The Jets continued to please me with their next two selections, picking two solid receivers that will add depth to a much needed position as we enter into the West Coast Offense. ArDarius Stewart and Chad Hansen are two solid athletes with good hands, that I feel will contribute right away. Stewart is more of a deep ball threat while Hansen will help move the chains. If we see injuries to our receiving corps like last year, we should be more suited to be productive rather than the mess we had to witness in 2016.
With the 150th overall pick, I believe The Jets selected one of the steals in the draft with TE Jordan Leggett out of Clemson. Not only does Leggett have good legs, he can catch the ball, something we haven’t seen out of a TE in New York for some years. New offensive coordinator, John Morton, loves to feature TE’s in his offense, something very refreshing for a position so close to my heart.
I would have been pleased to see some OL help added with the next two picks, to help the offense hide some passing deficiencies and to aid the 4.3 yards per rush in 2016. The picks of small school players Dylan Donahue and Elijah McGuire, don’t wow me, but I will take a wait and see approach here.
Going cornerback with their two final picks add depth to a position of need for The Jets, but I am not sure either one of these players (Clark or Jones) is ready to contribute now. I hope that one or both of these guys can develop into good, solid, players for years to come, but it’s more likely they will be special teams players in the short term.
Overall, I feel The Jets came away a better football team from this year’s draft. They picked up a stud in Adams, a solid player in Maye, and a underrated athlete in Leggett. They were able to address a couple of positions of of need, and they didn’t mortgage the franchise to reach for a quarterback that isn’t ready to contribute (they already have two on their roster). I think they went into the draft knowing they weren’t going to overhaul things in one draft, but they made progress, and that is more than I expected.
April 13, 2017
By Justin Lasher
I came across a headline/article late yesterday afternoon that really touched a nerve. While this is not uncommon, typically, I am able to gather my thoughts and move on. Here we are some, almost twenty four hours later, and I am still infuriated, disgusted, and completely irate.
The story goes like this. A local high school varsity baseball coach was arrested and charged with endangering the welfare of a child, after he was accused of putting a MMA chokehold on one of his players, subsequently knocking the student unconscious. While it doesn’t seem like the coach intended to knock his player unconscious, he did voluntarily offer to show his players the cokehold move, thus resulting in the above. You can find the full article here;
Having years of experience, myself, of leading, teaching, and coaching youth of all ages, this set me off. At no point should an adult, let alone a coach, who is entrusted with responsibility of these young adults, let something like this happen, regardless of the intent. Coaches must hold themselves to a higher personal standard. Students/players are looking to these individuals for direction, teaching, and the example of how to act, play, and simply handle themselves in everyday life. These young minds are very impressionable, and in no way, shape, or form, should you be engaging them physically, let alone, choking them out.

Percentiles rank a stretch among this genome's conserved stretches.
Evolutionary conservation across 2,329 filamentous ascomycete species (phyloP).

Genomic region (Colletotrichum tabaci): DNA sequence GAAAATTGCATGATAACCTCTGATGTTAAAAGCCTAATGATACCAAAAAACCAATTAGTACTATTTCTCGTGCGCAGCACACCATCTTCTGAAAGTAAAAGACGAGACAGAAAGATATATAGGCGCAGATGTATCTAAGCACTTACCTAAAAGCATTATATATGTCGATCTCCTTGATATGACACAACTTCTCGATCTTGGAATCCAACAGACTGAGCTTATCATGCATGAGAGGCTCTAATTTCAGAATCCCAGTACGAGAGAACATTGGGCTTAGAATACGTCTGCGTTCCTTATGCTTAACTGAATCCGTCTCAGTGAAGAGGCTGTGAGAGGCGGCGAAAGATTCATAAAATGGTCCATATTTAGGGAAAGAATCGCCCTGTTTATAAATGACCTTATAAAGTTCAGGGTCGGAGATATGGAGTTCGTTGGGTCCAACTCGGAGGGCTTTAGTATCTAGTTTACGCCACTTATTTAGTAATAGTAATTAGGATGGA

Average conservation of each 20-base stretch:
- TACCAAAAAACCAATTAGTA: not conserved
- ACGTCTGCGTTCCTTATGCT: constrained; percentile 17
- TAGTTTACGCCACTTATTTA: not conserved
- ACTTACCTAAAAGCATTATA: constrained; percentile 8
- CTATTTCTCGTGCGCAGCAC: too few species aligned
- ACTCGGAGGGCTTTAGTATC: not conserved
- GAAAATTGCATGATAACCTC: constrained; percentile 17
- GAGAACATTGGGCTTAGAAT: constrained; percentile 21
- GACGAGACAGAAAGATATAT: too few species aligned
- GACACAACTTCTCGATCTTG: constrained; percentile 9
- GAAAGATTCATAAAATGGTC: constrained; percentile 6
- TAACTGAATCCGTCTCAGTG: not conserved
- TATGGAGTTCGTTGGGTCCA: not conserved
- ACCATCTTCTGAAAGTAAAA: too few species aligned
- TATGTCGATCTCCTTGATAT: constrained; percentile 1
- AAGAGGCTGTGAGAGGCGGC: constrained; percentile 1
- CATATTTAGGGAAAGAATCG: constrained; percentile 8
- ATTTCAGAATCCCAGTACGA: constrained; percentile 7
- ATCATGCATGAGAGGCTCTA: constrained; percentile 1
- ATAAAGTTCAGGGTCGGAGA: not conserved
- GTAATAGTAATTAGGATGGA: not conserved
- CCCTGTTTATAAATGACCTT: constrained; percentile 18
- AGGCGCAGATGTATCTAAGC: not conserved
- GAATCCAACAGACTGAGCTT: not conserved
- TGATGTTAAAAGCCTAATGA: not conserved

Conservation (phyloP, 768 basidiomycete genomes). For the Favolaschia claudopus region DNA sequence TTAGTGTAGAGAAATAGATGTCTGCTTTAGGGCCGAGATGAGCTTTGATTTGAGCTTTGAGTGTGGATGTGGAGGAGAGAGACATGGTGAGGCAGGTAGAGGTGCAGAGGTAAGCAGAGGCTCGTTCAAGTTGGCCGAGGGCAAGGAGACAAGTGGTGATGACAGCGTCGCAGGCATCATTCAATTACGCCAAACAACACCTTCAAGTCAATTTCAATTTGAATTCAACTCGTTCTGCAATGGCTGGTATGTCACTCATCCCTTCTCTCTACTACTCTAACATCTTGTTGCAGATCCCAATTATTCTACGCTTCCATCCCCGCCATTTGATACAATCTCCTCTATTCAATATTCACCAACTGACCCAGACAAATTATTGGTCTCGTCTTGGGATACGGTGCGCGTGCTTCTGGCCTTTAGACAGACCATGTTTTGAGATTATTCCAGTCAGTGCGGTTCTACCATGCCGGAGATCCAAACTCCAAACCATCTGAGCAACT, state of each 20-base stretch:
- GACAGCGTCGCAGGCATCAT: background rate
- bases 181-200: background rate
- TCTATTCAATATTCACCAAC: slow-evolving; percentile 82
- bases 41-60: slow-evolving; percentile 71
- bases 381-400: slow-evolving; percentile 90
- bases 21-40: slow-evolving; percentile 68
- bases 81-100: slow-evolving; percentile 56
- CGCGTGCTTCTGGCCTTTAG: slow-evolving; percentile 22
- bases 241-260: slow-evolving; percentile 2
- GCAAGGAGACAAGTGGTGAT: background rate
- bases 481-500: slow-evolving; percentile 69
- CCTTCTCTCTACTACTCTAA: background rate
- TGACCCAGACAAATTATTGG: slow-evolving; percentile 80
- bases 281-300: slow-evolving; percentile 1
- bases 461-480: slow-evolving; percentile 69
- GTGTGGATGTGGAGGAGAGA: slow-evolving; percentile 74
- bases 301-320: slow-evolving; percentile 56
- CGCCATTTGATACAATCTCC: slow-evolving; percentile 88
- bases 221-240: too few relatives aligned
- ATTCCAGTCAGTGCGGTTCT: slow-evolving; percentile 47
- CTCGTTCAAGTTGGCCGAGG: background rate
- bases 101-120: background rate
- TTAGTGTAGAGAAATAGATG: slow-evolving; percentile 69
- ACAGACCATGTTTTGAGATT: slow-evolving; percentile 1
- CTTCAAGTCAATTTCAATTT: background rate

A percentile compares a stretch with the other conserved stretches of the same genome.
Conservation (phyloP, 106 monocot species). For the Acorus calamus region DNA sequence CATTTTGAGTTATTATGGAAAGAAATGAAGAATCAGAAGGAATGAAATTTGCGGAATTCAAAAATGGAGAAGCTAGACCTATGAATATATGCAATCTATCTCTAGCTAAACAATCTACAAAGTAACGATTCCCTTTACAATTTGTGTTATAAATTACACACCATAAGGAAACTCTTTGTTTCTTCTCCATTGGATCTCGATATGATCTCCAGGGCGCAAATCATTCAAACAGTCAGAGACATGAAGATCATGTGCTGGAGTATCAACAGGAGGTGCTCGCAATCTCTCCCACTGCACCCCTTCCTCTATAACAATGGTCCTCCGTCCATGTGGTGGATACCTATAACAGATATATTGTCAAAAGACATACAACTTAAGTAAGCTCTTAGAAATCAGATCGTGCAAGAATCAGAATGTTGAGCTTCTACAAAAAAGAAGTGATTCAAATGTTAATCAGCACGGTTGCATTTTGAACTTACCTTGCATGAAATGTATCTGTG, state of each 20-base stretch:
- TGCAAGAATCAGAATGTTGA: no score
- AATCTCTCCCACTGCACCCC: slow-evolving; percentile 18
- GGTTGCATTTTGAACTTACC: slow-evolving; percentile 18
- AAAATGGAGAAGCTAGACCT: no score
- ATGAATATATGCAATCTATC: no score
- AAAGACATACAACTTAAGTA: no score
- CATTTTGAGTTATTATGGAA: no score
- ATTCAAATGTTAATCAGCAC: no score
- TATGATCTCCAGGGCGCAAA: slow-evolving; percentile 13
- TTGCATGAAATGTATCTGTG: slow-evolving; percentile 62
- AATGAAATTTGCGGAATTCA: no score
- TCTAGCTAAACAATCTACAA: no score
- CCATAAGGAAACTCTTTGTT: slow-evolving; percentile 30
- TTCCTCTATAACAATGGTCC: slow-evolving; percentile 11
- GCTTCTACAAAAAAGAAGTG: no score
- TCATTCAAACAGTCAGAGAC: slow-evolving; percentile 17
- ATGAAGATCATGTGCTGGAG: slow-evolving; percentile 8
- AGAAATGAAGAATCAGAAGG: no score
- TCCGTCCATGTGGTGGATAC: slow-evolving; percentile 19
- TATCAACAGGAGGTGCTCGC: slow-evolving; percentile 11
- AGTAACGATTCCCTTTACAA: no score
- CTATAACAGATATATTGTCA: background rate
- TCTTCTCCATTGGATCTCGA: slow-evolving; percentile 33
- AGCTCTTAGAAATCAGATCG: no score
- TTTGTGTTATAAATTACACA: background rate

I want to know where our level of personal responsibility has gone, as this incident, and many others is occurring more often than not. This man is an adult, acting like a child. I guarentee you, that just about all of his players acted more responsible in this situation than he did, and they should be looking to him, their coach, to set the bar, not the other way around.
When a parent signs a permission slip, allowing their child to participate in a sport, they are entrusting the safety, health, and well-being of their child to the coaches. While this may not directly be written on the slip, it is well assumed and obvious that this should be the number one responsibility of all coaches. A parent should never have to worry about receiving or hearing news of incidents such as this happening to their children.
I do not hold the school or its administration responsible for this behavior as the state requires each coach to go through many tests/certifications to be given the privilege of coaching today’s youth. While I understand that this may have been a huge mistake on the part of this coach, and his intent wasn’t to harm the young man, I do hope that he is prosecuted to the fullest, not to set an example, but to show that this behavior can never happen and will not be considered acceptable, regardless of what societal views may be.
In this inaugural episode, Justin takes an inside look at what we will think of the UCONN women’s basketball loss to Mississippi State in the years to come.